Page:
The cost-effectiveness analysis was evaluated using VICE, the Vaccine Introduction Cost-Effectiveness calculator [20]. VICE is an Excel-based model for estimating the cost-effectiveness of vaccination programs. Though initially designed for the calculation of the cost-effectiveness of oral cholera vaccine introduction, the model is applicable to any disease interventions in various settings. Upon entry of needed individual parameters into the model, three metrics, including the net cost per: 1) case; 2) death; and 3) DALY averted were automatically generated. The net cost was estimated as the total reactive immunization costs minus household and health facility cost-of-illness averted by immunization. The denominators for the cost-effectiveness ratios were estimated for the entire immunization program. The estimation of DALYs took into account both morbidity (years of healthy life lost to disability, YLD) and mortality (years of life lost to premature mortality, YLL) due to cholera. Consistent with previous research, the following five-step equations were used to calculate the total DALYs averted [21, 22].

  1. (1)

    YLD avertedi,t = {[(1-CFRi)*VEfft*Coveri*Inci]*Length*DALY9 weight}

  2. (2)

    YLL avertedi,t = {[(CFRi*VEfft*Coveri*Inci)/0.03]*[1-exp(-0.03*LExp)]}

  3. (3)

    DALYs avertedi,t = YLD avertedi,t + YLL avertedi,t

  4. (4)

    Total DALYs avertedi,t = \({\sum }_{\mathrm{t}=0}^{\mathrm{Dur}}\left({\mathrm{DALYs }}_{\mathrm{i},\mathrm{t}}\right)\)/(1 + 0.03)t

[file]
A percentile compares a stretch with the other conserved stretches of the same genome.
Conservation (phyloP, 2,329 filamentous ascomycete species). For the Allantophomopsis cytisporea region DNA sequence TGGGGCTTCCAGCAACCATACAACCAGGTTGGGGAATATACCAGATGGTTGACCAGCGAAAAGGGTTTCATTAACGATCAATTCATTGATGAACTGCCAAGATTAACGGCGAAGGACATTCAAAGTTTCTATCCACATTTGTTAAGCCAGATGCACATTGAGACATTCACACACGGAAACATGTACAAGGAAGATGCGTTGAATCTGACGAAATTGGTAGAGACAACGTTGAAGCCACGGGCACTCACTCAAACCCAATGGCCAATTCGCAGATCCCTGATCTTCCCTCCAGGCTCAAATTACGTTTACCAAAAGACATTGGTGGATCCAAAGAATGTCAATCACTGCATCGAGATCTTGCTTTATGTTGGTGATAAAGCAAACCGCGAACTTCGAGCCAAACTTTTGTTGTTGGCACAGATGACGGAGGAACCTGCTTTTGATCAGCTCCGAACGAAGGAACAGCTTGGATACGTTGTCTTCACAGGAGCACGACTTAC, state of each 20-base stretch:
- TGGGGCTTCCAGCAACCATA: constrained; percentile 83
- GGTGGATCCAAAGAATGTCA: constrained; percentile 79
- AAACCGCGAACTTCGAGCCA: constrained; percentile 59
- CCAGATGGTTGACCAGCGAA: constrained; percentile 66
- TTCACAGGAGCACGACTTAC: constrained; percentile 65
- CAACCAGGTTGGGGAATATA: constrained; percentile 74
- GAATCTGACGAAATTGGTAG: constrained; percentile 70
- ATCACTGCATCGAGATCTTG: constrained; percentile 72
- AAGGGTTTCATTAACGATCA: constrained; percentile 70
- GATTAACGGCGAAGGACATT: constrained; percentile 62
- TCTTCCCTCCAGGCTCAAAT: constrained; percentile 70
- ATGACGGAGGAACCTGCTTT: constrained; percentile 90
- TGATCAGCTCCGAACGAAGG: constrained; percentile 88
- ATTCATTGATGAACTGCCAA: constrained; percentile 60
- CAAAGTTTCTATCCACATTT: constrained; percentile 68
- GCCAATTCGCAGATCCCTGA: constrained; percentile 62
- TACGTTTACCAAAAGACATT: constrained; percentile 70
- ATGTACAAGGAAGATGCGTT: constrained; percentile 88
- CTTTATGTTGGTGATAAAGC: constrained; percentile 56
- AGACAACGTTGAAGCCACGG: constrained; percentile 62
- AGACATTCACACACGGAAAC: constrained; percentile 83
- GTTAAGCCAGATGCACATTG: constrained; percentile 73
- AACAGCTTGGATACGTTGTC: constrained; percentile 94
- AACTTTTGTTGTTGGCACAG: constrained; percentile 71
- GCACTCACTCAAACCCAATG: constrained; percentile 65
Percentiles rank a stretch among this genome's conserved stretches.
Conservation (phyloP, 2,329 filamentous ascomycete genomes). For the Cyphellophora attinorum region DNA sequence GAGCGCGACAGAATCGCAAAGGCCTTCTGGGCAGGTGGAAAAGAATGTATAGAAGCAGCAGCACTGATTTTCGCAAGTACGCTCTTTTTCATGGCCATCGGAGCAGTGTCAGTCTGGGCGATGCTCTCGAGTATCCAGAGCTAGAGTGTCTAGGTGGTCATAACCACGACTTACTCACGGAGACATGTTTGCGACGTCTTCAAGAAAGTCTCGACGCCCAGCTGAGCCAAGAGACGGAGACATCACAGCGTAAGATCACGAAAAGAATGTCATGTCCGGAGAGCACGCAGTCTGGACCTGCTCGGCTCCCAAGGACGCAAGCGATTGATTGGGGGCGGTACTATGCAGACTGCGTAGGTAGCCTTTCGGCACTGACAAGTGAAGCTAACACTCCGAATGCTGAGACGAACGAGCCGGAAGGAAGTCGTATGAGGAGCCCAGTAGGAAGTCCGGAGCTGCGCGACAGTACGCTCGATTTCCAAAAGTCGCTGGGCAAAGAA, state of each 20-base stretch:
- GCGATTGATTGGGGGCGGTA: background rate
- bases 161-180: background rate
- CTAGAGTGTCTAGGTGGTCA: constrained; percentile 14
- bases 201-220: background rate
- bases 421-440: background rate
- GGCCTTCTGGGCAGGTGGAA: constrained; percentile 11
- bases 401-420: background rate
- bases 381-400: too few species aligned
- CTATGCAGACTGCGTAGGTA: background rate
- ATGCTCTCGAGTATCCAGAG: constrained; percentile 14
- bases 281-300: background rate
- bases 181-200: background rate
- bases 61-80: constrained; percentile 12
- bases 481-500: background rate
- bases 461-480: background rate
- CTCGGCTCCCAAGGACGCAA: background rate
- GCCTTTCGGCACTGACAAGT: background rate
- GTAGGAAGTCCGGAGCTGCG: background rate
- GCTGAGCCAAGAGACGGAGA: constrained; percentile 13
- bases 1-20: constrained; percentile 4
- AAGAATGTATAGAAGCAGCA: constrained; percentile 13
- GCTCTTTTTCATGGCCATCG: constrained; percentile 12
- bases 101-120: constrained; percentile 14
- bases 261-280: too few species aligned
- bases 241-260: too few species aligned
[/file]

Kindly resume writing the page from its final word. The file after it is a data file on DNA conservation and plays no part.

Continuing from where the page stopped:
5. (5)

    Cost-effectiveness ratio = Vaccination cost/total DALYs averted

With VEff = vaccine efficacy against cholera disease; Cover = vaccine coverage for two doses; CFR = case fatality ratio; Inc. = cholera disease incidence; DALY weight = disability weight associated with morbidity from cholera; Length = average duration of cholera in days; LExp = life expectancy at infection onset; Dur = duration of the vaccine’s protective effect for the observed period; t is the time in years, and i indicates the subpopulation i. However, the analysis conducted in the current study only looked at the global population since detailed data of various age subpopulations have not been collected. Both costs and effectiveness indicators were discounted at a real interest rate of 3%.

The vaccination coverage survey conducted two weeks apart from the campaign reported that 68 570 individuals were vaccinated during the 1st round, and 54 808 received two doses of Shanchol vaccine, with a 20% drop-out rate [23]. In view of this, a static cohort consisting of 54,808 individuals fully vaccinated out of 90,000 people targeted by the campaign was considered in the analysis. Cost-effectiveness metrics were first computed from the base-case scenario by running a model that incorporated economic, demographic, and epidemiological data. The metrics were then re-estimated, incorporating indirect protection effects, and assessed against gross national product (GDP) thresholds. The immunization campaign was considered “very cost-effective” and “cost-effective” if the net cost per DALY averted was less than one time and three times GDP per capita, respectively. We further investigated uncertainties surrounding cost-effectiveness ratios by conducting one-way sensitivity analyses.

Indirect effects of vaccine